In the preface and prologue formal methods (FM) are motivated; then the methods selected for the book are presented, namely program verification, program analysis, language-based security, model checking, procedure and concurrency semantics. These methods are illustrated by using program graphs and a kernel programming language rooted in guarded commands as underlying formalisms—the authors motivate this choice with the argument that graph theory and related algorithms should be better manageable by undergraduate students than more sophisticated formalisms, a choice which I can agree with. The relations among the various chapters are well explained; furthermore, several appendices aim at guiding the students to move from “passive reading and studying” to “active applying the learned material”.

The selected topics appear to this reviewer an appropriate and natural choice although centered exclusively on software semantics and analysis: it would have been nice to warn the unexperienced reader that FMs' usefulness and application can and should go far beyond the software context, at least because software is pervasive and often part of more complex systems such as process control systems, avionics, etc., where a pure software model is useless if not integrated with a model of the interacting subsystem.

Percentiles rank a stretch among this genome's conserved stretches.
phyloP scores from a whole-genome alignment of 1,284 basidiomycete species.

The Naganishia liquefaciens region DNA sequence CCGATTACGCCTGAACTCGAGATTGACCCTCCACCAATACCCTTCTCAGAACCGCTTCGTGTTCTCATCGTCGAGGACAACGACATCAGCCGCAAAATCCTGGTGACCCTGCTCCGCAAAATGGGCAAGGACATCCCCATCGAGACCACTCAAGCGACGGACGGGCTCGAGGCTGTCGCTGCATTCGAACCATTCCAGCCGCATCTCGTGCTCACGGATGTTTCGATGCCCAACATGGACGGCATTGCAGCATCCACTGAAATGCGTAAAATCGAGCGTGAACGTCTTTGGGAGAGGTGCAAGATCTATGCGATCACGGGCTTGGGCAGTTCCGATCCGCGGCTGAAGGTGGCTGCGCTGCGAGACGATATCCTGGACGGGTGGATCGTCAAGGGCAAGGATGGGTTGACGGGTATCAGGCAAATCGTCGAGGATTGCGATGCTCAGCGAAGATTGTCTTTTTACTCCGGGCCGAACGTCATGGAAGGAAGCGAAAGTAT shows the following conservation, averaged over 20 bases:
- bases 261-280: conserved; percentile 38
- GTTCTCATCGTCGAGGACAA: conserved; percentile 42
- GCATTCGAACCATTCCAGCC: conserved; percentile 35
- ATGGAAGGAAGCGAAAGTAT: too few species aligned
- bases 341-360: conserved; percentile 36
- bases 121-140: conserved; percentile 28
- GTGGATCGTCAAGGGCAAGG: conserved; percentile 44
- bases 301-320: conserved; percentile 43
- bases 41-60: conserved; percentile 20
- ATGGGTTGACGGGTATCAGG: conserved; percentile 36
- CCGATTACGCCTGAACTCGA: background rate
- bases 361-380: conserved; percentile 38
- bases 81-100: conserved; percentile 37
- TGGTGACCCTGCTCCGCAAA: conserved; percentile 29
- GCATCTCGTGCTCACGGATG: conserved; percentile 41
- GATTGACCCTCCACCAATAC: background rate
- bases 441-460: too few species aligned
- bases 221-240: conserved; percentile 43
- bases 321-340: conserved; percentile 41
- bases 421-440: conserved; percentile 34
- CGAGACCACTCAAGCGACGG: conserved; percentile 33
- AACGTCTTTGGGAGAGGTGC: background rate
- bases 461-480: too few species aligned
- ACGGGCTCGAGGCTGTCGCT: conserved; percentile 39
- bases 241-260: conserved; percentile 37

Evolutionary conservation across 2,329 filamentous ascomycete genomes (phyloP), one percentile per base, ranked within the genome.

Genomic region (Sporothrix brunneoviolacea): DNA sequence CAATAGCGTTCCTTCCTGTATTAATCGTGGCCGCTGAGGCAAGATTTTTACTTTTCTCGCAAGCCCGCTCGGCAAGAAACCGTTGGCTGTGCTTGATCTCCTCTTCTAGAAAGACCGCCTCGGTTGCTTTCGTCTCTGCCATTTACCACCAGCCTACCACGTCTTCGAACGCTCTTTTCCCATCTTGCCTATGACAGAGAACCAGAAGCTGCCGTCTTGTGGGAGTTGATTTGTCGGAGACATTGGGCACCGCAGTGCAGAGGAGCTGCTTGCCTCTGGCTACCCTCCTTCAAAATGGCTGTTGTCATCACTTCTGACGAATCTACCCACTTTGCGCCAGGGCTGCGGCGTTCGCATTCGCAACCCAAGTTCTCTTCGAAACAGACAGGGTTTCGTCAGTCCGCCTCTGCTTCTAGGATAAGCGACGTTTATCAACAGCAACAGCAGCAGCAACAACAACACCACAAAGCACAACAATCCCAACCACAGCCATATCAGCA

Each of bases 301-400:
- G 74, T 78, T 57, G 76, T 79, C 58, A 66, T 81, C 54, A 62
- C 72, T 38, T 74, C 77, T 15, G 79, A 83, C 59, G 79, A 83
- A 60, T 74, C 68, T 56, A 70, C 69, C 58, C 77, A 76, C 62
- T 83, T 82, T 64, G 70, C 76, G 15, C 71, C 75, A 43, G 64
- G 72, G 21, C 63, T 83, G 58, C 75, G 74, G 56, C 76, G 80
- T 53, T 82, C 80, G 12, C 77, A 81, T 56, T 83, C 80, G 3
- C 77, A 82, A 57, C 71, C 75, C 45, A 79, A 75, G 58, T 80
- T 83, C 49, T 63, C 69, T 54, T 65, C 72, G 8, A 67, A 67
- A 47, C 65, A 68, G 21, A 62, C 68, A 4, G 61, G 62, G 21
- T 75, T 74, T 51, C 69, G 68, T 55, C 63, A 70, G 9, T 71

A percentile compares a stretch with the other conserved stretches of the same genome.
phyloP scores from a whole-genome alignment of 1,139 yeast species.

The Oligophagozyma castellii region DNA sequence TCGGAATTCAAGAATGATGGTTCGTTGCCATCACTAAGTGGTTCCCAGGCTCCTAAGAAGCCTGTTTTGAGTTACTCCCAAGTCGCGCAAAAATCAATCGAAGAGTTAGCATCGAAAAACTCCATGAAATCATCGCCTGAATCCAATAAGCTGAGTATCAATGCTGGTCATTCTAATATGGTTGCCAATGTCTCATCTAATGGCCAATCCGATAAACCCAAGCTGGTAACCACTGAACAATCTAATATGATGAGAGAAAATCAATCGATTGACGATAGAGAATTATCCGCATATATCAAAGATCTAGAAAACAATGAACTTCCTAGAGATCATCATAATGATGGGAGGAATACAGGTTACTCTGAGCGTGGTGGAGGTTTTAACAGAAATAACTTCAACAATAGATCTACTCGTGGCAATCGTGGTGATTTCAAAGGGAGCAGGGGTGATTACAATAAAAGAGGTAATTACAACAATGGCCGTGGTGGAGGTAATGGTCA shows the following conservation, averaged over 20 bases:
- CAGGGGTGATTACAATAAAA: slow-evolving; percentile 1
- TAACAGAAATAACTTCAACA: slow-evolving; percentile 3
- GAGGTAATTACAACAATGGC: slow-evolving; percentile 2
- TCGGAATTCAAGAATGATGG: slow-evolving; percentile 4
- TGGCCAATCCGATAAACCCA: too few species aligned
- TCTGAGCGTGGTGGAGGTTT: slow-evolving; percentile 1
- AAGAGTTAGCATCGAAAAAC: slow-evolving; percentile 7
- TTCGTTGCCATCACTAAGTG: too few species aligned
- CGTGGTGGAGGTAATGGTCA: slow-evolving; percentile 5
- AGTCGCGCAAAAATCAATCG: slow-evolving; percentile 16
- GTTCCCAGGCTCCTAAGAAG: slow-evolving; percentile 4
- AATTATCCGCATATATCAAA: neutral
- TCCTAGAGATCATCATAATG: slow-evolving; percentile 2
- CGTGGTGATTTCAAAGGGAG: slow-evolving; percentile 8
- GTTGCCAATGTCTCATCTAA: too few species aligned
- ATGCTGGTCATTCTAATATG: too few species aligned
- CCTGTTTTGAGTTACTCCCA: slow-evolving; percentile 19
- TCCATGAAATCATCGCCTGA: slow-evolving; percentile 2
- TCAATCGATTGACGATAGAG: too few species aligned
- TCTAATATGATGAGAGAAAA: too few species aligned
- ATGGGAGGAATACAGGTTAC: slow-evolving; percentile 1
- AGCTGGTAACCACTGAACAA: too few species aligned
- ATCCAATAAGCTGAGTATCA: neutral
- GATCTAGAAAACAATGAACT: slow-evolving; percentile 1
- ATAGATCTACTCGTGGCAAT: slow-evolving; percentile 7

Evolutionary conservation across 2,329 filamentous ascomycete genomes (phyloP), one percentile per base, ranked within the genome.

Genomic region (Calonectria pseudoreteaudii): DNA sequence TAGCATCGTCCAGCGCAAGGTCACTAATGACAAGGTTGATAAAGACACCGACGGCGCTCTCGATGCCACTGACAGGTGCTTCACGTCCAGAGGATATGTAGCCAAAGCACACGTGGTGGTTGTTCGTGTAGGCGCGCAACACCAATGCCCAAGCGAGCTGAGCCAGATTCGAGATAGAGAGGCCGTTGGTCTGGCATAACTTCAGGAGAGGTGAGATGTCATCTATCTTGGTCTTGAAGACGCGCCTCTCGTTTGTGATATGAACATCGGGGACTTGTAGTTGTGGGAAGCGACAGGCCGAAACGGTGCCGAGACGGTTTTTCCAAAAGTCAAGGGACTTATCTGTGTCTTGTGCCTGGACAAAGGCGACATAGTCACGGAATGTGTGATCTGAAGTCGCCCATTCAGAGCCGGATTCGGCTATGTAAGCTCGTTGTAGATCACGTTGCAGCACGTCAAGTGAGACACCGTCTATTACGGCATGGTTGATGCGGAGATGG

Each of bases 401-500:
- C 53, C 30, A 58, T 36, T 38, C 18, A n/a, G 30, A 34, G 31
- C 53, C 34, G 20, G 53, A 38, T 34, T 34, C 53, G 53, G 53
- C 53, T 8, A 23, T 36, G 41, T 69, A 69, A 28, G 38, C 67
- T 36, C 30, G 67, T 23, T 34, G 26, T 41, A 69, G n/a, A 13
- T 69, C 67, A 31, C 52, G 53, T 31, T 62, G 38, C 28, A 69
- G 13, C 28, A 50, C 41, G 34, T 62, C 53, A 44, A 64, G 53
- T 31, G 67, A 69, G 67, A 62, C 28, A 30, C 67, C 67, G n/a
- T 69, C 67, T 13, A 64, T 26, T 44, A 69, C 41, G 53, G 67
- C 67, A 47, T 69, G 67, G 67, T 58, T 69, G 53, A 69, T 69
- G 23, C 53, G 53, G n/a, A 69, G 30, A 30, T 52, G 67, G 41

Then, chapter by chapter the various topics are developed according to the organization explained in the prologue and preface. The exposition is in general clear, precise, often elegant and gradually progressing from simplicity to depth, which makes the reading a pleasant one, at least for a reader with the appropriate background.